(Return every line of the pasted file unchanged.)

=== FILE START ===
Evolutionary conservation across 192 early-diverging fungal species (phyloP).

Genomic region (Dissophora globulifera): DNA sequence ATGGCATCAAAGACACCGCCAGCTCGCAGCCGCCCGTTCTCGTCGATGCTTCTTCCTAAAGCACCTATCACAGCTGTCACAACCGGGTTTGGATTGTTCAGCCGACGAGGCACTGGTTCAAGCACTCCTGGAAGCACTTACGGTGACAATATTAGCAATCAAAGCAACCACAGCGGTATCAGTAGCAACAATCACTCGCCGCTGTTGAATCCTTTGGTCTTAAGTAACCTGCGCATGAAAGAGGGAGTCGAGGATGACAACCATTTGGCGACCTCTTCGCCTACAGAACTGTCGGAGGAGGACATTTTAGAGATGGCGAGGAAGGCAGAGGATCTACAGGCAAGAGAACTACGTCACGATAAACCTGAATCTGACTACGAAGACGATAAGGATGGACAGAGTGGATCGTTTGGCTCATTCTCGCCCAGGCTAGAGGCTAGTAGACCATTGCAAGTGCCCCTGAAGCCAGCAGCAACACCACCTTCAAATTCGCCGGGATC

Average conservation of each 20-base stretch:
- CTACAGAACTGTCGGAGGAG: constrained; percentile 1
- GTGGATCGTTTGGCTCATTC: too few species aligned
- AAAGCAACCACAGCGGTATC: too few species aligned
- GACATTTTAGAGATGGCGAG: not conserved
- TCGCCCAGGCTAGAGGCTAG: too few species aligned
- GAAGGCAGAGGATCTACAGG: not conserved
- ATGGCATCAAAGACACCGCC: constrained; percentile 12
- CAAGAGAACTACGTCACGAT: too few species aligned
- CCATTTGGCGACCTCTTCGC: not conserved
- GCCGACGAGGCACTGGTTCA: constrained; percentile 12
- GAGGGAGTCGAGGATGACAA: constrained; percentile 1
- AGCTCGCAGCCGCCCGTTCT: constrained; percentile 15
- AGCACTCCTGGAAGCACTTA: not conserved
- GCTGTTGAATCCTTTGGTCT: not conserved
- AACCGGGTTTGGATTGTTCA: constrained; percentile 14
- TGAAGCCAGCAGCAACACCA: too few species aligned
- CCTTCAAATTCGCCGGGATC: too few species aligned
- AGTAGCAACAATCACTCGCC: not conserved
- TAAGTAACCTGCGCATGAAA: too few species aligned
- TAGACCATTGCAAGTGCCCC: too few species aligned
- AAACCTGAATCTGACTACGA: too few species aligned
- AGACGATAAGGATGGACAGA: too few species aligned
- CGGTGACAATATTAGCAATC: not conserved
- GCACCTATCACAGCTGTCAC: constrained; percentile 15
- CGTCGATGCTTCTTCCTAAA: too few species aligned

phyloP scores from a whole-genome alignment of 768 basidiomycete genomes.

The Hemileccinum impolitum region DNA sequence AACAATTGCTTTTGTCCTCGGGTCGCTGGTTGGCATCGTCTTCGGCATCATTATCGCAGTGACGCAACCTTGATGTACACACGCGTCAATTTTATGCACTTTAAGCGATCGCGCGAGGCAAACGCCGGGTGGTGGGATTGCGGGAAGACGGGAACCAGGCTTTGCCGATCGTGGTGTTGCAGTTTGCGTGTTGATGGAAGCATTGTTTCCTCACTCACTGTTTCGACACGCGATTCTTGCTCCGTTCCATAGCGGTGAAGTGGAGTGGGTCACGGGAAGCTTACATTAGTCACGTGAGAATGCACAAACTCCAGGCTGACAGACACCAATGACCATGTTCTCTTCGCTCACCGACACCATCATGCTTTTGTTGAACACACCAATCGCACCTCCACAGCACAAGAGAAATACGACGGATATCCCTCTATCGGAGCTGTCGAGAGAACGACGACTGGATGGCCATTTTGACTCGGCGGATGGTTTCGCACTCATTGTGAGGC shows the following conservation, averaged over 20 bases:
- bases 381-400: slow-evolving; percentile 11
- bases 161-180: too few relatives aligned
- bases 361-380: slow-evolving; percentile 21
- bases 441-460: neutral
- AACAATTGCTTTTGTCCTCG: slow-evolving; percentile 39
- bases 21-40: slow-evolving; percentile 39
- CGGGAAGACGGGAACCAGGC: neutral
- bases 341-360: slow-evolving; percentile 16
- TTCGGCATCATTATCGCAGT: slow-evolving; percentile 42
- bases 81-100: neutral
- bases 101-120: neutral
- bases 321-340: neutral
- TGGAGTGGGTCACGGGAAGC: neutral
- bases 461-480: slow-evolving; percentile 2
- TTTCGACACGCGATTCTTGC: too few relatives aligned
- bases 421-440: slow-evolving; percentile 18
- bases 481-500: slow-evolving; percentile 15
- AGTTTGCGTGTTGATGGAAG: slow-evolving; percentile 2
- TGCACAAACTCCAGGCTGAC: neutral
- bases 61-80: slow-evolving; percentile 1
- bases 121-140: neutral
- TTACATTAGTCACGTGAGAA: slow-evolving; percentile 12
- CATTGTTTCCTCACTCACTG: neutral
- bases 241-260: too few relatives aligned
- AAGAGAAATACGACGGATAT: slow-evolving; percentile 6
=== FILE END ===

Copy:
Evolutionary conservation across 192 early-diverging fungal species (phyloP).

Genomic region (Dissophora globulifera): DNA sequence ATGGCATCAAAGACACCGCCAGCTCGCAGCCGCCCGTTCTCGTCGATGCTTCTTCCTAAAGCACCTATCACAGCTGTCACAACCGGGTTTGGATTGTTCAGCCGACGAGGCACTGGTTCAAGCACTCCTGGAAGCACTTACGGTGACAATATTAGCAATCAAAGCAACCACAGCGGTATCAGTAGCAACAATCACTCGCCGCTGTTGAATCCTTTGGTCTTAAGTAACCTGCGCATGAAAGAGGGAGTCGAGGATGACAACCATTTGGCGACCTCTTCGCCTACAGAACTGTCGGAGGAGGACATTTTAGAGATGGCGAGGAAGGCAGAGGATCTACAGGCAAGAGAACTACGTCACGATAAACCTGAATCTGACTACGAAGACGATAAGGATGGACAGAGTGGATCGTTTGGCTCATTCTCGCCCAGGCTAGAGGCTAGTAGACCATTGCAAGTGCCCCTGAAGCCAGCAGCAACACCACCTTCAAATTCGCCGGGATC

Average conservation of each 20-base stretch:
- CTACAGAACTGTCGGAGGAG: constrained; percentile 1
- GTGGATCGTTTGGCTCATTC: too few species aligned
- AAAGCAACCACAGCGGTATC: too few species aligned
- GACATTTTAGAGATGGCGAG: not conserved
- TCGCCCAGGCTAGAGGCTAG: too few species aligned
- GAAGGCAGAGGATCTACAGG: not conserved
- ATGGCATCAAAGACACCGCC: constrained; percentile 12
- CAAGAGAACTACGTCACGAT: too few species aligned
- CCATTTGGCGACCTCTTCGC: not conserved
- GCCGACGAGGCACTGGTTCA: constrained; percentile 12
- GAGGGAGTCGAGGATGACAA: constrained; percentile 1
- AGCTCGCAGCCGCCCGTTCT: constrained; percentile 15
- AGCACTCCTGGAAGCACTTA: not conserved
- GCTGTTGAATCCTTTGGTCT: not conserved
- AACCGGGTTTGGATTGTTCA: constrained; percentile 14
- TGAAGCCAGCAGCAACACCA: too few species aligned
- CCTTCAAATTCGCCGGGATC: too few species aligned
- AGTAGCAACAATCACTCGCC: not conserved
- TAAGTAACCTGCGCATGAAA: too few species aligned
- TAGACCATTGCAAGTGCCCC: too few species aligned
- AAACCTGAATCTGACTACGA: too few species aligned
- AGACGATAAGGATGGACAGA: too few species aligned
- CGGTGACAATATTAGCAATC: not conserved
- GCACCTATCACAGCTGTCAC: constrained; percentile 15
- CGTCGATGCTTCTTCCTAAA: too few species aligned

phyloP scores from a whole-genome alignment of 768 basidiomycete genomes.

The Hemileccinum impolitum region DNA sequence AACAATTGCTTTTGTCCTCGGGTCGCTGGTTGGCATCGTCTTCGGCATCATTATCGCAGTGACGCAACCTTGATGTACACACGCGTCAATTTTATGCACTTTAAGCGATCGCGCGAGGCAAACGCCGGGTGGTGGGATTGCGGGAAGACGGGAACCAGGCTTTGCCGATCGTGGTGTTGCAGTTTGCGTGTTGATGGAAGCATTGTTTCCTCACTCACTGTTTCGACACGCGATTCTTGCTCCGTTCCATAGCGGTGAAGTGGAGTGGGTCACGGGAAGCTTACATTAGTCACGTGAGAATGCACAAACTCCAGGCTGACAGACACCAATGACCATGTTCTCTTCGCTCACCGACACCATCATGCTTTTGTTGAACACACCAATCGCACCTCCACAGCACAAGAGAAATACGACGGATATCCCTCTATCGGAGCTGTCGAGAGAACGACGACTGGATGGCCATTTTGACTCGGCGGATGGTTTCGCACTCATTGTGAGGC shows the following conservation, averaged over 20 bases:
- bases 381-400: slow-evolving; percentile 11
- bases 161-180: too few relatives aligned
- bases 361-380: slow-evolving; percentile 21
- bases 441-460: neutral
- AACAATTGCTTTTGTCCTCG: slow-evolving; percentile 39
- bases 21-40: slow-evolving; percentile 39
- CGGGAAGACGGGAACCAGGC: neutral
- bases 341-360: slow-evolving; percentile 16
- TTCGGCATCATTATCGCAGT: slow-evolving; percentile 42
- bases 81-100: neutral
- bases 101-120: neutral
- bases 321-340: neutral
- TGGAGTGGGTCACGGGAAGC: neutral
- bases 461-480: slow-evolving; percentile 2
- TTTCGACACGCGATTCTTGC: too few relatives aligned
- bases 421-440: slow-evolving; percentile 18
- bases 481-500: slow-evolving; percentile 15
- AGTTTGCGTGTTGATGGAAG: slow-evolving; percentile 2
- TGCACAAACTCCAGGCTGAC: neutral
- bases 61-80: slow-evolving; percentile 1
- bases 121-140: neutral
- TTACATTAGTCACGTGAGAA: slow-evolving; percentile 12
- CATTGTTTCCTCACTCACTG: neutral
- bases 241-260: too few relatives aligned
- AAGAGAAATACGACGGATAT: slow-evolving; percentile 6